Every now and then, the stars align just at the right time to produce a beautiful spectacle – and that’s precisely what happened when this superlative long player was released in September 1982. Glasgow-based Simple Minds’ fifth studio album perfectly captured the early nineteen eighties musical zeitgeist, spearheading an embryonic musical movement loosely called ’New Romantic’…
The band itself was at its creative peak. In its earlier Johnny and The Self Abusers incarnation, there was a powerful, post punk sensibility allied to obvious art school influence, but Jim Kerr was always too busy looking askance at what others were doing. By the time Simple Minds got into the studio to do New Gold Dream however, the band had finally acquired its own centre of gravity – and at last began to force the world to revolve around it, just a little bit.
“Every band or artist with a history has an album that’s their holy grail,” said Kerr. “I suppose New Gold Dream was ours. It was a special time because we were really beginning to break through with that record, both commercially and critically. The people that liked that record connected with it in a special way. There was a depth to it: it created its own mythology. It stood out.”
Musically, it was smooth, spacious, subtle, warm, moody, lush and layered – marking a wholesale move away from the thrashy power pop that had dominated to the past few years, towards a far slicker and more sophisticated sound relying heavily on sweet sounding analogue synthesisers. But unlike many of its chart contemporaries like Depeche Mode or Blancmange, it wasn’t an electro album. It featured fairly traditional rock drumming allied to more funk-influenced bass playing, set behind a wall of beautiful swirling keyboards and dreamy vocals. This combination was unique, sitting directly between the more processed sound of ABC and the flamboyant pop of The Associates. And like the latter, there was just a touch of Bowie and Roxy thrown in too.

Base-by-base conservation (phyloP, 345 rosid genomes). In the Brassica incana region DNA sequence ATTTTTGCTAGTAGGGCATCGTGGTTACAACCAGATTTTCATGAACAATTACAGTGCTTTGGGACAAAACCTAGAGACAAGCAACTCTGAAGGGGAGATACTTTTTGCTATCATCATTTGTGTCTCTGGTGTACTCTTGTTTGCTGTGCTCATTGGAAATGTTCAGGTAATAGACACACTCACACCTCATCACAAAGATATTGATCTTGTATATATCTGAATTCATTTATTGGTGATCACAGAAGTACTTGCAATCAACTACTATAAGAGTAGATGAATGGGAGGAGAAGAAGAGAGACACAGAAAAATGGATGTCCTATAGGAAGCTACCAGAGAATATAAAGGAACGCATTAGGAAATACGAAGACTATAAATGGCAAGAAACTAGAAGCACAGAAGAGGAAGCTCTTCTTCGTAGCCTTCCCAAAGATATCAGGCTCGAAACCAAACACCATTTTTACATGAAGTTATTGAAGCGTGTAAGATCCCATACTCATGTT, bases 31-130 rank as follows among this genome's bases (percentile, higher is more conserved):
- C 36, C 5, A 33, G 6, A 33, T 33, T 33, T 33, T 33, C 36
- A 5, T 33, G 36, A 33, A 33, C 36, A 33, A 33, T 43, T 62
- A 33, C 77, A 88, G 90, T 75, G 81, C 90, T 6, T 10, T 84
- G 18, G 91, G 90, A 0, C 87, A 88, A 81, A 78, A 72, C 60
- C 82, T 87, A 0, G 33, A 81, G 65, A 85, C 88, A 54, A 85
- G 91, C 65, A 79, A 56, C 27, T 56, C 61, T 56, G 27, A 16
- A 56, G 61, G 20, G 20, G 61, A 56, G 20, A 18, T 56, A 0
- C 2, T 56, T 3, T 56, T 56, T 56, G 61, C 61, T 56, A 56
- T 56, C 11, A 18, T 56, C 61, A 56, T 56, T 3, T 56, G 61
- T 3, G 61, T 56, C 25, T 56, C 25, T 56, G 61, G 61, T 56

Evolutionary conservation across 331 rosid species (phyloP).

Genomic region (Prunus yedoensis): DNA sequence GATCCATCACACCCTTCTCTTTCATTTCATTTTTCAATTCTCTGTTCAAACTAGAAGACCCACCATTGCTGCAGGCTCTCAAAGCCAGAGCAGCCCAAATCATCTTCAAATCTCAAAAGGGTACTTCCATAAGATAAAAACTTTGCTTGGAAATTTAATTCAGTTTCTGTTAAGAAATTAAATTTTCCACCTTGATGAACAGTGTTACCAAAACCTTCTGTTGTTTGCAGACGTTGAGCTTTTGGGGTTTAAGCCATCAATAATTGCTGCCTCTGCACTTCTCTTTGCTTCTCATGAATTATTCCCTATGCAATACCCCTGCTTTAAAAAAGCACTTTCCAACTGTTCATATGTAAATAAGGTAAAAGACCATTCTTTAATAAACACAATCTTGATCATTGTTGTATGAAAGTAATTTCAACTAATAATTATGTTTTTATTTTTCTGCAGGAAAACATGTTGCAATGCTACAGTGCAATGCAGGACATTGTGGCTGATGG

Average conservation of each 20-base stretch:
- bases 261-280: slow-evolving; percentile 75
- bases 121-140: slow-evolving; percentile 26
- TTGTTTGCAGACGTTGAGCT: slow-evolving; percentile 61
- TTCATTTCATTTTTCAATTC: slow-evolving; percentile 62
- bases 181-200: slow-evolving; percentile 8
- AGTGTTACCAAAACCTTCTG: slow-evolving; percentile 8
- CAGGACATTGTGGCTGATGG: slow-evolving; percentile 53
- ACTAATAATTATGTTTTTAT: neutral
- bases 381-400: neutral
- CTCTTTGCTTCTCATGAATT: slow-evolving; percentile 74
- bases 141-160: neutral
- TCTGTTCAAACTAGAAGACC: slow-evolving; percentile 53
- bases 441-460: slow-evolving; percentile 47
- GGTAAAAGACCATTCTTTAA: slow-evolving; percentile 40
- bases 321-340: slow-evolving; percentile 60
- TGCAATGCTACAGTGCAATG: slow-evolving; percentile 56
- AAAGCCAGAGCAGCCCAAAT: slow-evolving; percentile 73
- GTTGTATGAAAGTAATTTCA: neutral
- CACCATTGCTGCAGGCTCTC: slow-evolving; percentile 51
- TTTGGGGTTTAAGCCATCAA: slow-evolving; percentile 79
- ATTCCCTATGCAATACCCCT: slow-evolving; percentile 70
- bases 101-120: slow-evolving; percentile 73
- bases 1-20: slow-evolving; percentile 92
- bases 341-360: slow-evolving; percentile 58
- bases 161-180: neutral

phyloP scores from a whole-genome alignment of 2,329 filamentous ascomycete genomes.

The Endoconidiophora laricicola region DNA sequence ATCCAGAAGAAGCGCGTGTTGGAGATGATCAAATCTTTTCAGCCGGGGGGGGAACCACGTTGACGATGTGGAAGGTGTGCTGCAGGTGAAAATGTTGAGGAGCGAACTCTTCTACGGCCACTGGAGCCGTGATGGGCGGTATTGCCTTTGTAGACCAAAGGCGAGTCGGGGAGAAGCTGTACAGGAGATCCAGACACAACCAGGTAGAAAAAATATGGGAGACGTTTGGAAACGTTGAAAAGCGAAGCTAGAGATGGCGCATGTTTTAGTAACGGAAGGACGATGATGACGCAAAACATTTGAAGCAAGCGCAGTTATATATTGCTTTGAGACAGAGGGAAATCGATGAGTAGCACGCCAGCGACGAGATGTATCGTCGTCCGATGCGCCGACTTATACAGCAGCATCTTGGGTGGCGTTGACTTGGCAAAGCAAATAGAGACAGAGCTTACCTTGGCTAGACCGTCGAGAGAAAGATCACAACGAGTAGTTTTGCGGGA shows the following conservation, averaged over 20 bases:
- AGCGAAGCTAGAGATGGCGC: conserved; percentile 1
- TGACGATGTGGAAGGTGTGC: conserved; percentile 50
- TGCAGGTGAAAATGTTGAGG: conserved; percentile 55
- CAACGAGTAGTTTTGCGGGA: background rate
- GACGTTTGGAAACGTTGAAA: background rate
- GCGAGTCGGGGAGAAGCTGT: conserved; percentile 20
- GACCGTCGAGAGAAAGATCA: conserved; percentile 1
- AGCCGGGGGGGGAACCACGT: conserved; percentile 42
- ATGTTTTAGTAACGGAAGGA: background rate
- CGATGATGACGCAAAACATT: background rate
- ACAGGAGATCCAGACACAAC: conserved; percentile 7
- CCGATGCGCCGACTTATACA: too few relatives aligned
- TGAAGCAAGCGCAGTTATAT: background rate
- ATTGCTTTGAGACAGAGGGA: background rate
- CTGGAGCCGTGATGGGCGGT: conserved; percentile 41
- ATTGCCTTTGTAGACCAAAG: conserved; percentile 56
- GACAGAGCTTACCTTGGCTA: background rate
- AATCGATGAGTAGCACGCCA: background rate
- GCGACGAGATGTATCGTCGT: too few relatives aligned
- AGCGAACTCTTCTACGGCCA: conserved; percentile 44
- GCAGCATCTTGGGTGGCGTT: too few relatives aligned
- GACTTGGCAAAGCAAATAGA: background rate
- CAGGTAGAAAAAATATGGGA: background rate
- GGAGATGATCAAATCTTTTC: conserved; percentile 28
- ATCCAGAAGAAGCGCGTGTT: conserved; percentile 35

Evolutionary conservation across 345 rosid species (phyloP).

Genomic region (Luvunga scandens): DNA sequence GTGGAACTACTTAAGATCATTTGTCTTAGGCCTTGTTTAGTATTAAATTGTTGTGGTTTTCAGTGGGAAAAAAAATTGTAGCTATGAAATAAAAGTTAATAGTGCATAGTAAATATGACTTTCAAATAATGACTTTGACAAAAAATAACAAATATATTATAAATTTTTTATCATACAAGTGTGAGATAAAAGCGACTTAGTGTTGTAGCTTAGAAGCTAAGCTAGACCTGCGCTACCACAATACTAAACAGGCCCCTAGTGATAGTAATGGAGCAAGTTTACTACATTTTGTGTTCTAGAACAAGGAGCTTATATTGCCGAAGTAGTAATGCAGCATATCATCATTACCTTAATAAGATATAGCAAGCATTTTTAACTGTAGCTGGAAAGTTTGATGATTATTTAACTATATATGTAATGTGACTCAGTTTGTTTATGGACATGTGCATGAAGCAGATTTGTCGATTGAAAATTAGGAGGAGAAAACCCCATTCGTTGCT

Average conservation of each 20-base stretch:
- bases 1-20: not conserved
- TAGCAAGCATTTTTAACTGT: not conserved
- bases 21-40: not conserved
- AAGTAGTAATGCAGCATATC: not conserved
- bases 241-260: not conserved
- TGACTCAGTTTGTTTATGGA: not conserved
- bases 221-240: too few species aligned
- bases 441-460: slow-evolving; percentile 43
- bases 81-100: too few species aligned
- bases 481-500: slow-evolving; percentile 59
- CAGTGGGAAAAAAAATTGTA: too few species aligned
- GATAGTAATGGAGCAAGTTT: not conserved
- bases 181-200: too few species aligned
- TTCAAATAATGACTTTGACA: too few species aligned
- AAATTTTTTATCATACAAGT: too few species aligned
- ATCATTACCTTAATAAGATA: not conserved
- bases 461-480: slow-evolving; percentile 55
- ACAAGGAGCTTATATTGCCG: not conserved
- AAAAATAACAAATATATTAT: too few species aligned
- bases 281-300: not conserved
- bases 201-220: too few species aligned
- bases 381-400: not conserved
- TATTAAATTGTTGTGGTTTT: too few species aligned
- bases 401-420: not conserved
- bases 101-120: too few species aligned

Musically, it is beautiful. A true long playing record, it feels immersive and contemplative. It has two excellent stand-out singles (Promised You a Miracle and Glittering Prize) but these aren’t the strongest or the most representative tracks on the album. That honour goes to the title track New Gold Dream (81/82/83/84), which glues the whole album together and offers up an anthem for a new decade of hope and optimism. “And when you dream, you’re dreaming the dream with me…”
Released in the darkest days of the Cold War in a gloomy, recession-hit Britain, New Gold Dream felt like a ray of sunshine, positing that things could get better. The nineteen seventies was a time of strife, recession and division – and people were hoping that the eighties would deliver a brighter future. This album, along with a handful other others such as The Human League’s Dare, caught this sense brilliantly. It’s a pop music manifesto for better times. Perhaps this is what defines it as one of the greatest New Romantic moments, for it favours hope over the world-weary cynicism of the post-punk era that preceded it. A beautiful, melodic and beguiling piece of work, it is British pop at its best.